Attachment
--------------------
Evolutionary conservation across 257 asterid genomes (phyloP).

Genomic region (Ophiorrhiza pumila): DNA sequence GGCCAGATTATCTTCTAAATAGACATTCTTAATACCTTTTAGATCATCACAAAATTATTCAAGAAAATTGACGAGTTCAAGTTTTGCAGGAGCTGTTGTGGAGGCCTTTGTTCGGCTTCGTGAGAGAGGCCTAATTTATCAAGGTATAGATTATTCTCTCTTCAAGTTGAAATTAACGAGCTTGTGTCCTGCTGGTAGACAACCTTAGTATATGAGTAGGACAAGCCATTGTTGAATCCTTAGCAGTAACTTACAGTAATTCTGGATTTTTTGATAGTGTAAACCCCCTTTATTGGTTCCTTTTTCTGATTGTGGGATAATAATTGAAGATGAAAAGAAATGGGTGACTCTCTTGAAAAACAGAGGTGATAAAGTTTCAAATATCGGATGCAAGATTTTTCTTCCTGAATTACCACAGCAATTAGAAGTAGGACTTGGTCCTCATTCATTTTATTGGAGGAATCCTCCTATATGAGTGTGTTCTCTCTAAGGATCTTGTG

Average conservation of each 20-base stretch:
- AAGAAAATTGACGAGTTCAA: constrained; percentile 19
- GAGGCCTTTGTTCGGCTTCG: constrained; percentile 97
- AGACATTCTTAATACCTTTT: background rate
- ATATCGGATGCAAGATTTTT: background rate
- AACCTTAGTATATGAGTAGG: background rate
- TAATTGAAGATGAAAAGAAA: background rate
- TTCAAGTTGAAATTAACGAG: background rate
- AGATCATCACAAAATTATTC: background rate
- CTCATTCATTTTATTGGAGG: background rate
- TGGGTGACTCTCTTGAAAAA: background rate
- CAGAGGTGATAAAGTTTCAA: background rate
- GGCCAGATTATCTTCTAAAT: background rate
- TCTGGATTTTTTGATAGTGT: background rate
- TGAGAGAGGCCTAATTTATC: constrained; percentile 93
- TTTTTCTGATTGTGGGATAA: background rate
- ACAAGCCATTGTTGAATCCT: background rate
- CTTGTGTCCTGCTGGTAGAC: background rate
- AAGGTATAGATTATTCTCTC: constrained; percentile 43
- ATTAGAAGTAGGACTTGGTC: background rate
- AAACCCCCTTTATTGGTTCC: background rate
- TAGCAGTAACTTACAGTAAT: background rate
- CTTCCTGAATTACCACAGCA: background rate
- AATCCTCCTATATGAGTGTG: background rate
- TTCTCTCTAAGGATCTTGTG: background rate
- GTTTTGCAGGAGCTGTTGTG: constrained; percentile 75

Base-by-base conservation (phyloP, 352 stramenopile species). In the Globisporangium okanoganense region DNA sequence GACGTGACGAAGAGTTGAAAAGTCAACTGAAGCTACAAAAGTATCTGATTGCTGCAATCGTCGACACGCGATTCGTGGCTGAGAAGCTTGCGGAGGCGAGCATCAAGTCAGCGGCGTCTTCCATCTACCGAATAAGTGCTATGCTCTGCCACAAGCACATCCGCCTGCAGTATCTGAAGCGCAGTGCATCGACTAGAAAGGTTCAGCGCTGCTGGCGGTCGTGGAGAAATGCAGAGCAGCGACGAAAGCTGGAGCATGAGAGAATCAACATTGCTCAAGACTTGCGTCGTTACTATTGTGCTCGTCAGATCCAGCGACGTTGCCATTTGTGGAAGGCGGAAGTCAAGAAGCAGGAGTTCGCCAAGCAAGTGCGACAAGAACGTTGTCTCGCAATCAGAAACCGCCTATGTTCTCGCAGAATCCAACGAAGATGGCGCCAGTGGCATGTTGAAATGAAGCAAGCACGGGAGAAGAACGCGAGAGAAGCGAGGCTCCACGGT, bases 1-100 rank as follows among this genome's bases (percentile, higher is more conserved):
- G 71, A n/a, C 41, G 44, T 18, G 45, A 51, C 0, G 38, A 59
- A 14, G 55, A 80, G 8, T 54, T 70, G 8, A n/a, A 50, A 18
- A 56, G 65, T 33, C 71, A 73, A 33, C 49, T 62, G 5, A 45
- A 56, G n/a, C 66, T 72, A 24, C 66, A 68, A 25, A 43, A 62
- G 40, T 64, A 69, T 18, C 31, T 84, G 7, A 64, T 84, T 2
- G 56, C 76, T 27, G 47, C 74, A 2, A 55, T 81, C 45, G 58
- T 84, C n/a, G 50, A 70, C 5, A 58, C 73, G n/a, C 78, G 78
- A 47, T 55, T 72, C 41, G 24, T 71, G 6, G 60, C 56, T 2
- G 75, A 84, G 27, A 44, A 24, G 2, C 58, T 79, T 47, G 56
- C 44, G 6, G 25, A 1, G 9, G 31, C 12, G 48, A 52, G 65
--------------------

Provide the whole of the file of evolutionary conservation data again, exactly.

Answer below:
Evolutionary conservation across 257 asterid genomes (phyloP).

Genomic region (Ophiorrhiza pumila): DNA sequence GGCCAGATTATCTTCTAAATAGACATTCTTAATACCTTTTAGATCATCACAAAATTATTCAAGAAAATTGACGAGTTCAAGTTTTGCAGGAGCTGTTGTGGAGGCCTTTGTTCGGCTTCGTGAGAGAGGCCTAATTTATCAAGGTATAGATTATTCTCTCTTCAAGTTGAAATTAACGAGCTTGTGTCCTGCTGGTAGACAACCTTAGTATATGAGTAGGACAAGCCATTGTTGAATCCTTAGCAGTAACTTACAGTAATTCTGGATTTTTTGATAGTGTAAACCCCCTTTATTGGTTCCTTTTTCTGATTGTGGGATAATAATTGAAGATGAAAAGAAATGGGTGACTCTCTTGAAAAACAGAGGTGATAAAGTTTCAAATATCGGATGCAAGATTTTTCTTCCTGAATTACCACAGCAATTAGAAGTAGGACTTGGTCCTCATTCATTTTATTGGAGGAATCCTCCTATATGAGTGTGTTCTCTCTAAGGATCTTGTG

Average conservation of each 20-base stretch:
- AAGAAAATTGACGAGTTCAA: constrained; percentile 19
- GAGGCCTTTGTTCGGCTTCG: constrained; percentile 97
- AGACATTCTTAATACCTTTT: background rate
- ATATCGGATGCAAGATTTTT: background rate
- AACCTTAGTATATGAGTAGG: background rate
- TAATTGAAGATGAAAAGAAA: background rate
- TTCAAGTTGAAATTAACGAG: background rate
- AGATCATCACAAAATTATTC: background rate
- CTCATTCATTTTATTGGAGG: background rate
- TGGGTGACTCTCTTGAAAAA: background rate
- CAGAGGTGATAAAGTTTCAA: background rate
- GGCCAGATTATCTTCTAAAT: background rate
- TCTGGATTTTTTGATAGTGT: background rate
- TGAGAGAGGCCTAATTTATC: constrained; percentile 93
- TTTTTCTGATTGTGGGATAA: background rate
- ACAAGCCATTGTTGAATCCT: background rate
- CTTGTGTCCTGCTGGTAGAC: background rate
- AAGGTATAGATTATTCTCTC: constrained; percentile 43
- ATTAGAAGTAGGACTTGGTC: background rate
- AAACCCCCTTTATTGGTTCC: background rate
- TAGCAGTAACTTACAGTAAT: background rate
- CTTCCTGAATTACCACAGCA: background rate
- AATCCTCCTATATGAGTGTG: background rate
- TTCTCTCTAAGGATCTTGTG: background rate
- GTTTTGCAGGAGCTGTTGTG: constrained; percentile 75

Base-by-base conservation (phyloP, 352 stramenopile species). In the Globisporangium okanoganense region DNA sequence GACGTGACGAAGAGTTGAAAAGTCAACTGAAGCTACAAAAGTATCTGATTGCTGCAATCGTCGACACGCGATTCGTGGCTGAGAAGCTTGCGGAGGCGAGCATCAAGTCAGCGGCGTCTTCCATCTACCGAATAAGTGCTATGCTCTGCCACAAGCACATCCGCCTGCAGTATCTGAAGCGCAGTGCATCGACTAGAAAGGTTCAGCGCTGCTGGCGGTCGTGGAGAAATGCAGAGCAGCGACGAAAGCTGGAGCATGAGAGAATCAACATTGCTCAAGACTTGCGTCGTTACTATTGTGCTCGTCAGATCCAGCGACGTTGCCATTTGTGGAAGGCGGAAGTCAAGAAGCAGGAGTTCGCCAAGCAAGTGCGACAAGAACGTTGTCTCGCAATCAGAAACCGCCTATGTTCTCGCAGAATCCAACGAAGATGGCGCCAGTGGCATGTTGAAATGAAGCAAGCACGGGAGAAGAACGCGAGAGAAGCGAGGCTCCACGGT, bases 1-100 rank as follows among this genome's bases (percentile, higher is more conserved):
- G 71, A n/a, C 41, G 44, T 18, G 45, A 51, C 0, G 38, A 59
- A 14, G 55, A 80, G 8, T 54, T 70, G 8, A n/a, A 50, A 18
- A 56, G 65, T 33, C 71, A 73, A 33, C 49, T 62, G 5, A 45
- A 56, G n/a, C 66, T 72, A 24, C 66, A 68, A 25, A 43, A 62
- G 40, T 64, A 69, T 18, C 31, T 84, G 7, A 64, T 84, T 2
- G 56, C 76, T 27, G 47, C 74, A 2, A 55, T 81, C 45, G 58
- T 84, C n/a, G 50, A 70, C 5, A 58, C 73, G n/a, C 78, G 78
- A 47, T 55, T 72, C 41, G 24, T 71, G 6, G 60, C 56, T 2
- G 75, A 84, G 27, A 44, A 24, G 2, C 58, T 79, T 47, G 56
- C 44, G 6, G 25, A 1, G 9, G 31, C 12, G 48, A 52, G 65